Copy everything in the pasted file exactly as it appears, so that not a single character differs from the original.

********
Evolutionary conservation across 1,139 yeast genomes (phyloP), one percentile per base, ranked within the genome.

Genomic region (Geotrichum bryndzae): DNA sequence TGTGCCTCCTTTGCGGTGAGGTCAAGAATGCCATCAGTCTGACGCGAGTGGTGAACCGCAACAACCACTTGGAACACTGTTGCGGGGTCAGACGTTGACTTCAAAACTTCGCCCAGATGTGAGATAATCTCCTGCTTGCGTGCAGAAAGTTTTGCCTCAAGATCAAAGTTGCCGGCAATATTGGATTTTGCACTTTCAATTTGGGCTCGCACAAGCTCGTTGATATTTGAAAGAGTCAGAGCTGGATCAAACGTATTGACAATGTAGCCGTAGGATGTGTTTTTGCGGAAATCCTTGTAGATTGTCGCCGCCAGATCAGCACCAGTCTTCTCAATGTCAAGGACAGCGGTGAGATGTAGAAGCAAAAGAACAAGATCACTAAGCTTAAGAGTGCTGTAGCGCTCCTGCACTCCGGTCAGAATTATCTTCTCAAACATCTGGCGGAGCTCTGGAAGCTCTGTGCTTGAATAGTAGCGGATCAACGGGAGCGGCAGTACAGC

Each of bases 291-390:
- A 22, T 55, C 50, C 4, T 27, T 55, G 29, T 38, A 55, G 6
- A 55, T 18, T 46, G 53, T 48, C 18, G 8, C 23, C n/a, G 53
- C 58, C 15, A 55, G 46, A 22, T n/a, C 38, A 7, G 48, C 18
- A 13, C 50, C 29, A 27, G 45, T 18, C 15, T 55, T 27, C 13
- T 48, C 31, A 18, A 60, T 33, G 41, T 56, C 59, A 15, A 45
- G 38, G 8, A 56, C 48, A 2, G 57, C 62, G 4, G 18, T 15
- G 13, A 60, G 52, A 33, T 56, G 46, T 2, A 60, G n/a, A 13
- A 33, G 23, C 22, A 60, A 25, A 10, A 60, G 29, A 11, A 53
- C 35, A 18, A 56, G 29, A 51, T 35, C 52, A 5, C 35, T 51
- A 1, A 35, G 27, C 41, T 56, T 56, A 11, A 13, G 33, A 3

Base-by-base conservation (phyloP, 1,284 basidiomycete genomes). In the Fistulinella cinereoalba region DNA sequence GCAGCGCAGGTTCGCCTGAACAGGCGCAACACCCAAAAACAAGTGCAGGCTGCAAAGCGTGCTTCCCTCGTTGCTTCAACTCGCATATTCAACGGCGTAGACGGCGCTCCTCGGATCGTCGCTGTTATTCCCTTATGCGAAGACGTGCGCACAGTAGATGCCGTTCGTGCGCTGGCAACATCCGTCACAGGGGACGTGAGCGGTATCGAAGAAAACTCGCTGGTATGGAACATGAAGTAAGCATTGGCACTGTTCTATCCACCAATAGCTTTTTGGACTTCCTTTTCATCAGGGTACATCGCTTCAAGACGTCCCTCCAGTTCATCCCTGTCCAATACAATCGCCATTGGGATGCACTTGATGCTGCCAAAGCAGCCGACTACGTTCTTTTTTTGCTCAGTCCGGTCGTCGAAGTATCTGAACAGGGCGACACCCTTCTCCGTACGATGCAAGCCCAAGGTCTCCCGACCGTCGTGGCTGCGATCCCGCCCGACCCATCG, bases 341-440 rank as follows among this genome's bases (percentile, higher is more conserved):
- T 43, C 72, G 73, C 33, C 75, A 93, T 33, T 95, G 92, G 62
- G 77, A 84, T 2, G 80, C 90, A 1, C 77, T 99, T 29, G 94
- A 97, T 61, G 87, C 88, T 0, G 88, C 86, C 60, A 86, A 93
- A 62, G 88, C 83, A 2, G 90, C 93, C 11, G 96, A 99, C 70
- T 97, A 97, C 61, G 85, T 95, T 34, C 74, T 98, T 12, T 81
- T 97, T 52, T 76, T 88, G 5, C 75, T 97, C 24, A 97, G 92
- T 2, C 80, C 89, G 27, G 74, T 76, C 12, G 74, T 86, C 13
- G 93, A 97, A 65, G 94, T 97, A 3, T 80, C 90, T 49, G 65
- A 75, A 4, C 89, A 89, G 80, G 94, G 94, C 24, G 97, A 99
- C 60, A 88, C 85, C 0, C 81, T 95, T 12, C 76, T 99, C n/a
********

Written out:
Evolutionary conservation across 1,139 yeast genomes (phyloP), one percentile per base, ranked within the genome.

Genomic region (Geotrichum bryndzae): DNA sequence TGTGCCTCCTTTGCGGTGAGGTCAAGAATGCCATCAGTCTGACGCGAGTGGTGAACCGCAACAACCACTTGGAACACTGTTGCGGGGTCAGACGTTGACTTCAAAACTTCGCCCAGATGTGAGATAATCTCCTGCTTGCGTGCAGAAAGTTTTGCCTCAAGATCAAAGTTGCCGGCAATATTGGATTTTGCACTTTCAATTTGGGCTCGCACAAGCTCGTTGATATTTGAAAGAGTCAGAGCTGGATCAAACGTATTGACAATGTAGCCGTAGGATGTGTTTTTGCGGAAATCCTTGTAGATTGTCGCCGCCAGATCAGCACCAGTCTTCTCAATGTCAAGGACAGCGGTGAGATGTAGAAGCAAAAGAACAAGATCACTAAGCTTAAGAGTGCTGTAGCGCTCCTGCACTCCGGTCAGAATTATCTTCTCAAACATCTGGCGGAGCTCTGGAAGCTCTGTGCTTGAATAGTAGCGGATCAACGGGAGCGGCAGTACAGC

Each of bases 291-390:
- A 22, T 55, C 50, C 4, T 27, T 55, G 29, T 38, A 55, G 6
- A 55, T 18, T 46, G 53, T 48, C 18, G 8, C 23, C n/a, G 53
- C 58, C 15, A 55, G 46, A 22, T n/a, C 38, A 7, G 48, C 18
- A 13, C 50, C 29, A 27, G 45, T 18, C 15, T 55, T 27, C 13
- T 48, C 31, A 18, A 60, T 33, G 41, T 56, C 59, A 15, A 45
- G 38, G 8, A 56, C 48, A 2, G 57, C 62, G 4, G 18, T 15
- G 13, A 60, G 52, A 33, T 56, G 46, T 2, A 60, G n/a, A 13
- A 33, G 23, C 22, A 60, A 25, A 10, A 60, G 29, A 11, A 53
- C 35, A 18, A 56, G 29, A 51, T 35, C 52, A 5, C 35, T 51
- A 1, A 35, G 27, C 41, T 56, T 56, A 11, A 13, G 33, A 3

Base-by-base conservation (phyloP, 1,284 basidiomycete genomes). In the Fistulinella cinereoalba region DNA sequence GCAGCGCAGGTTCGCCTGAACAGGCGCAACACCCAAAAACAAGTGCAGGCTGCAAAGCGTGCTTCCCTCGTTGCTTCAACTCGCATATTCAACGGCGTAGACGGCGCTCCTCGGATCGTCGCTGTTATTCCCTTATGCGAAGACGTGCGCACAGTAGATGCCGTTCGTGCGCTGGCAACATCCGTCACAGGGGACGTGAGCGGTATCGAAGAAAACTCGCTGGTATGGAACATGAAGTAAGCATTGGCACTGTTCTATCCACCAATAGCTTTTTGGACTTCCTTTTCATCAGGGTACATCGCTTCAAGACGTCCCTCCAGTTCATCCCTGTCCAATACAATCGCCATTGGGATGCACTTGATGCTGCCAAAGCAGCCGACTACGTTCTTTTTTTGCTCAGTCCGGTCGTCGAAGTATCTGAACAGGGCGACACCCTTCTCCGTACGATGCAAGCCCAAGGTCTCCCGACCGTCGTGGCTGCGATCCCGCCCGACCCATCG, bases 341-440 rank as follows among this genome's bases (percentile, higher is more conserved):
- T 43, C 72, G 73, C 33, C 75, A 93, T 33, T 95, G 92, G 62
- G 77, A 84, T 2, G 80, C 90, A 1, C 77, T 99, T 29, G 94
- A 97, T 61, G 87, C 88, T 0, G 88, C 86, C 60, A 86, A 93
- A 62, G 88, C 83, A 2, G 90, C 93, C 11, G 96, A 99, C 70
- T 97, A 97, C 61, G 85, T 95, T 34, C 74, T 98, T 12, T 81
- T 97, T 52, T 76, T 88, G 5, C 75, T 97, C 24, A 97, G 92
- T 2, C 80, C 89, G 27, G 74, T 76, C 12, G 74, T 86, C 13
- G 93, A 97, A 65, G 94, T 97, A 3, T 80, C 90, T 49, G 65
- A 75, A 4, C 89, A 89, G 80, G 94, G 94, C 24, G 97, A 99
- C 60, A 88, C 85, C 0, C 81, T 95, T 12, C 76, T 99, C n/a